Not only is unemployment bad for young people now, but the negative effects of being unemployed have also been shown to follow a person throughout his or her career. A young person who has been unemployed for six months can expect to earn about $22,000 less over the next 10 years than they could have expected to earn had they not experienced a lengthy period of unemployment. In April 2010 the number of people ages 20–24 who were unemployed for more than six months had reached an all-time high of 967,000 people. We estimate that these young Americans will lose a total of $21.4 billion in earnings over the next 10 years.

Everyone, even the White House, recognizes that the larger implications of a “first job” for our young labor force extend far beyond the pay they receive. Absurdly, they have crafted a program that calls for $5.5 billion in grant funds to help young people get the jobs they have been priced out of by their own government.

  1.     Markets will function better

Advocates of raising the minimum wage are effectively claiming that making a market inefficient will improve outcomes. Here this fallacy is presented as: if the cost of labor is higher, workers will have more money to spend and demand will increase.

This is tempting logic, but it doesn’t hold up to scrutiny. To see how, we can substitute workers for something more specific, like carpenters. Yes, if we passed a law saying that carpenters had to be paid more it would be great for some carpenters. But any additional money spent on carpenters can’t be spent on something else. Society loses any additional benefits it might have gained from having more surplus.

If the reverse were true, it would make sense to ban power tools and all sorts of technology, thereby increasing demand for and price of human labor.

An efficient market creates more surplus, and is less burdened by the cost of those who must rely on public welfare. Additionally, the cost of supporting those people will be defrayed by their renewed ability to provide (in some part, at least) for themselves.

  1. It’s way more targeted than a minimum wage, and could absorb other welfare programs

We could write different equations for different people who might require larger or smaller subsidies to meet their basic needs. For example, a single mom of four kids in Long Beach could receive a steeper subsidy than a childless teen living in rural Alabama, who might not need one at all.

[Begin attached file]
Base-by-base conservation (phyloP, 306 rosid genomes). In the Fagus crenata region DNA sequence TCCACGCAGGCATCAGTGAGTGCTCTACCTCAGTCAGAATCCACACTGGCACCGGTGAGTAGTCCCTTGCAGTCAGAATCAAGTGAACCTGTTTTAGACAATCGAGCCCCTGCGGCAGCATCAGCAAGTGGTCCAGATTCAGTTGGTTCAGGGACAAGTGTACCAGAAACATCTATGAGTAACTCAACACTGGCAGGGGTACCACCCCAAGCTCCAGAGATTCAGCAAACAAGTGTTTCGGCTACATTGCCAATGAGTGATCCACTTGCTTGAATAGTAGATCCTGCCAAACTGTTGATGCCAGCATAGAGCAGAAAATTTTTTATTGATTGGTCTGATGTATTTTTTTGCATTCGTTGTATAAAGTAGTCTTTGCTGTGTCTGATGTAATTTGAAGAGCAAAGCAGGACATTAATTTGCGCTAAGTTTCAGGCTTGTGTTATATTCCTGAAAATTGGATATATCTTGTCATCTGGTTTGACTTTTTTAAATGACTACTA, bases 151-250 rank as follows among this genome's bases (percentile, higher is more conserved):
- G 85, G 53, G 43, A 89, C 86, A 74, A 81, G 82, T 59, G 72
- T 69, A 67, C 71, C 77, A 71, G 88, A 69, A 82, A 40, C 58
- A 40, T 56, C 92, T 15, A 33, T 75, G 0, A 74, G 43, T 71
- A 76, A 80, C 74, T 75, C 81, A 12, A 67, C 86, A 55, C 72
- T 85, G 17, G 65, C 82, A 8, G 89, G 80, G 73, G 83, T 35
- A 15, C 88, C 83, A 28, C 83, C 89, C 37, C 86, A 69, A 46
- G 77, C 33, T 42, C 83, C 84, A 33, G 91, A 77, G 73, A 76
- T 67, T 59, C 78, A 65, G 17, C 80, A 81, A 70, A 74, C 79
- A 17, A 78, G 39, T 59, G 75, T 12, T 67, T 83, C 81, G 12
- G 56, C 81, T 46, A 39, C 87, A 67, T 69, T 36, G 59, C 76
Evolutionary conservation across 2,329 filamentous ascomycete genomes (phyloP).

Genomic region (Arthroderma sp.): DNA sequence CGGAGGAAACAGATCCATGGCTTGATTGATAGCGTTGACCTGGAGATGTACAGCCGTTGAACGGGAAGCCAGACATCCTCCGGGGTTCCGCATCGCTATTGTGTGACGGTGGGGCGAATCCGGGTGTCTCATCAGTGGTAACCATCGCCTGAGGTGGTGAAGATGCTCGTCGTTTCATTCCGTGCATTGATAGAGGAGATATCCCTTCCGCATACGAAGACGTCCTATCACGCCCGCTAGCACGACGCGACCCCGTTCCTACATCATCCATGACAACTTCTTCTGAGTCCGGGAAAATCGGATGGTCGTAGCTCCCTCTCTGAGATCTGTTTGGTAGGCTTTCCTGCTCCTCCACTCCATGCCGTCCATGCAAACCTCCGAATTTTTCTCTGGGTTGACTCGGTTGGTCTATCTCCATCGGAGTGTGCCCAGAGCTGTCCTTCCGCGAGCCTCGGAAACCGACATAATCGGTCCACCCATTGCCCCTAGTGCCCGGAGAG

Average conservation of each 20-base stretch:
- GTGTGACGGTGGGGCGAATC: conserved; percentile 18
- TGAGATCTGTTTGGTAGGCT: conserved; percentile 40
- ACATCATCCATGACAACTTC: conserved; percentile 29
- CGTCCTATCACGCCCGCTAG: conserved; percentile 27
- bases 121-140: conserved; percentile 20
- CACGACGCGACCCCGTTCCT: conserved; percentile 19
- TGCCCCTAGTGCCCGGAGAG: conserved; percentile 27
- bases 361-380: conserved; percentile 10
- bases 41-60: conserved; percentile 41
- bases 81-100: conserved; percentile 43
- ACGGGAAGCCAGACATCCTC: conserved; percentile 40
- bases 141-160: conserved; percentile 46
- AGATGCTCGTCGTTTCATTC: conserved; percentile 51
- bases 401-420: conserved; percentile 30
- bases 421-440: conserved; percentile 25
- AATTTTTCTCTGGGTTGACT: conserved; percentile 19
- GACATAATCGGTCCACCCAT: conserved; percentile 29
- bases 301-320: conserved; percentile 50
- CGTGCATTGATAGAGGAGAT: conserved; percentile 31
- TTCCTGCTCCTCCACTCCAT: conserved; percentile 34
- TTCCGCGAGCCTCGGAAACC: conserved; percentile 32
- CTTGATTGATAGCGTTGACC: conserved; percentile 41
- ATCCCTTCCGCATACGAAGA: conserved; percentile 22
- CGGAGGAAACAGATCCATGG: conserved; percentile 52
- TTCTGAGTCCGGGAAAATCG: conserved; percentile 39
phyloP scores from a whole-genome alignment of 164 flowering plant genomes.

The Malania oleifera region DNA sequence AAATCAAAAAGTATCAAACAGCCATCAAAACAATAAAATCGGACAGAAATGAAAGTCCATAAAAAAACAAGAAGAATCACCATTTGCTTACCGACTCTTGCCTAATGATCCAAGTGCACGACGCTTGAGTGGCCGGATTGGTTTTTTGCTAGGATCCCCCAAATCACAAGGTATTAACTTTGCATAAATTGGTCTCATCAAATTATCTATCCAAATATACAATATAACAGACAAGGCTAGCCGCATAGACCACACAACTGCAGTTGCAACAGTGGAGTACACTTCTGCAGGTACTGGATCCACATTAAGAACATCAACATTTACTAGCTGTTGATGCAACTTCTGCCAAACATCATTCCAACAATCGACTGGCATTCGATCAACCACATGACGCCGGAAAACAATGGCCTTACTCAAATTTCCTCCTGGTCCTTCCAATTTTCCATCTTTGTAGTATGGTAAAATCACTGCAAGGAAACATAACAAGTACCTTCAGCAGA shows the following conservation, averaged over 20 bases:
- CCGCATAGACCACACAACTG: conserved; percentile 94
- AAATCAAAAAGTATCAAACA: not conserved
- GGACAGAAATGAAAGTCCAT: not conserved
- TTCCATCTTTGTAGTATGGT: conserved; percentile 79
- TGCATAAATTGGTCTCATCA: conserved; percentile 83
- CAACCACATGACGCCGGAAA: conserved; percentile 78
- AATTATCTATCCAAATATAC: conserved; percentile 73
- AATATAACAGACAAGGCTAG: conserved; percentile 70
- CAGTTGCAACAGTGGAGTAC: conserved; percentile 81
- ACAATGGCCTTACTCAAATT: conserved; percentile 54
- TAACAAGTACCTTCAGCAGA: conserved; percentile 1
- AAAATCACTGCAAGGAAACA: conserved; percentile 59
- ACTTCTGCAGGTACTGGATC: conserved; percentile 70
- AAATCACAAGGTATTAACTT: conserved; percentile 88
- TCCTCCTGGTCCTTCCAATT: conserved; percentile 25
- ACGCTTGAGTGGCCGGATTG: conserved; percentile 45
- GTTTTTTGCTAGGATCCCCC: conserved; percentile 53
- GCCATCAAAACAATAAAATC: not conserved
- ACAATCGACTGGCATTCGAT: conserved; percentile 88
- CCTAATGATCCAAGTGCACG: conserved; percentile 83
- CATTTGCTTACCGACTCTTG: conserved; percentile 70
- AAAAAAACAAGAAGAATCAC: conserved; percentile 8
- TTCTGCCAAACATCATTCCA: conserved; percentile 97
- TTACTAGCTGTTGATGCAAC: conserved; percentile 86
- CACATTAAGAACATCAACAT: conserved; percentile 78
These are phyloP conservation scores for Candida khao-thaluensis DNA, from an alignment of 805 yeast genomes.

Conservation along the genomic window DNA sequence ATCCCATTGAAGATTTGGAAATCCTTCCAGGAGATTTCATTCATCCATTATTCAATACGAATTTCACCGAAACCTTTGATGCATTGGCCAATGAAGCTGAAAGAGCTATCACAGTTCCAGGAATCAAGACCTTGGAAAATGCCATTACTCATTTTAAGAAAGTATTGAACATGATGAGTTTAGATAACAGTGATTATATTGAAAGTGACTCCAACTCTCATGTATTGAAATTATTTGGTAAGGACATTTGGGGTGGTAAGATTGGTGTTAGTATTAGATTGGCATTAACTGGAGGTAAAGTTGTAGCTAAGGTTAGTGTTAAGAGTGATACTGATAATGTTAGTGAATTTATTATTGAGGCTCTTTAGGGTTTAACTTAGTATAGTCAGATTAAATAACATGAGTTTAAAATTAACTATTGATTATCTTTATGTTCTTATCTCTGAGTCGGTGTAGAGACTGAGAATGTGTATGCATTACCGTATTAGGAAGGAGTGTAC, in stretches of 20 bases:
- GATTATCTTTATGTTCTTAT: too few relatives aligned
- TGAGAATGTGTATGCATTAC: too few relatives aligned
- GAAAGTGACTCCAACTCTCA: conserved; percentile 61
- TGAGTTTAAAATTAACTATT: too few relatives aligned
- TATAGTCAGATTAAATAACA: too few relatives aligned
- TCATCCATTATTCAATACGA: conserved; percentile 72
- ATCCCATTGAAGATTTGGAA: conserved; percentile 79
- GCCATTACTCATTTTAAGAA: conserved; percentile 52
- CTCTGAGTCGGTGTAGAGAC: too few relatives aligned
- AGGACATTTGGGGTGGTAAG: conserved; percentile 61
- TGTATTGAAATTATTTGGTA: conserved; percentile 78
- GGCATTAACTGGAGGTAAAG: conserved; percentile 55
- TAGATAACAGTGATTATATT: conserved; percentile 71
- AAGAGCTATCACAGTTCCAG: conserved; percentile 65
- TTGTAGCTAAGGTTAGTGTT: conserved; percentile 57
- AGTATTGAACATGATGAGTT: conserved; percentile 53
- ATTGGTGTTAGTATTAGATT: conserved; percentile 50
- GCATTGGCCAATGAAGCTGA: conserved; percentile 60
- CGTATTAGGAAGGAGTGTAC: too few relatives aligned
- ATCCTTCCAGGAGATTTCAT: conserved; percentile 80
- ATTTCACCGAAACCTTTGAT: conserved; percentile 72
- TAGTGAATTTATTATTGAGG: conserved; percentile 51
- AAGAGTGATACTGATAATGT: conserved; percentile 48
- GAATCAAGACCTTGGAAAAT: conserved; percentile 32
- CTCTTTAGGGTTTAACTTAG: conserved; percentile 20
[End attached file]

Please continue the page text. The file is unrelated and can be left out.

This could theoretically absorb other welfare programs. Instead of receiving a SNAP card, a section 8 voucher, and WIC benefits, the cash needed to cover one’s expenses can be calculated in the subsidy. This has the benefit of cutting down on expensive bureaucratic systems and increases the utility of the money given through welfare while incentivizing work.

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The United States is a rich country. If we spend our money wisely, there’s no reason we can’t afford some minimum standard of living for workers. Helping our poor citizens is one of the best uses for taxes and far better than a lot of the things we spend public money on.

But rather than mess with markets, we should simply give more money to the people we want to help by redistributing income after markets are allowed to produce as much wealth as they’re able. Additionally, if we’re going to combat poverty with public money, we should do it in a way that stands a chance of eventually readying people to support themselves and without sacrificing economic efficiency. Minimum wage fails both of these tasks.

How Should We Protect Our Environment?

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About a month ago, I was talking with some friends on the beach and the topic of environmental regulation came up. When I mentioned that I disagreed with strict environmental regulations and subsidies, it became less of a conversation and more of a melee. I found myself frustratingly inarticulate (3 hours of sleep and a bottle of wine) and was unable to give my argument the explanation I thought it deserved. This essay fulfills my promise to clarify some of my ramblings and, more importantly, it details what I believe to be the best strategy to address environmental concerns. For arguments sake, let’s set aside any disagreement over the disputed realities of climate change and its respective causes.

As I see it, there are two types of motives for conservation: one is economic, the other political (though we might also consider it emotional). The former is aimed at establishing that natural resources have utility beyond that which can be obtained by harvesting them. For example, a specific fish population is valuable to us not only as food, but also in the ocean, since it plays a part in the larger ecosystem upon which we depend. The latter might be described as conservation for conservation’s sake. It is not only common, but expected for world leaders to address climate issues by wielding political power (the UN recently met for its 21st conference on climate change since 1995). This has nothing to do with promoting efficiency and everything to do with satisfying an agenda. I feel comfortable saying this because there is a very clear, simple solution to environmental degradation—at least on the national level.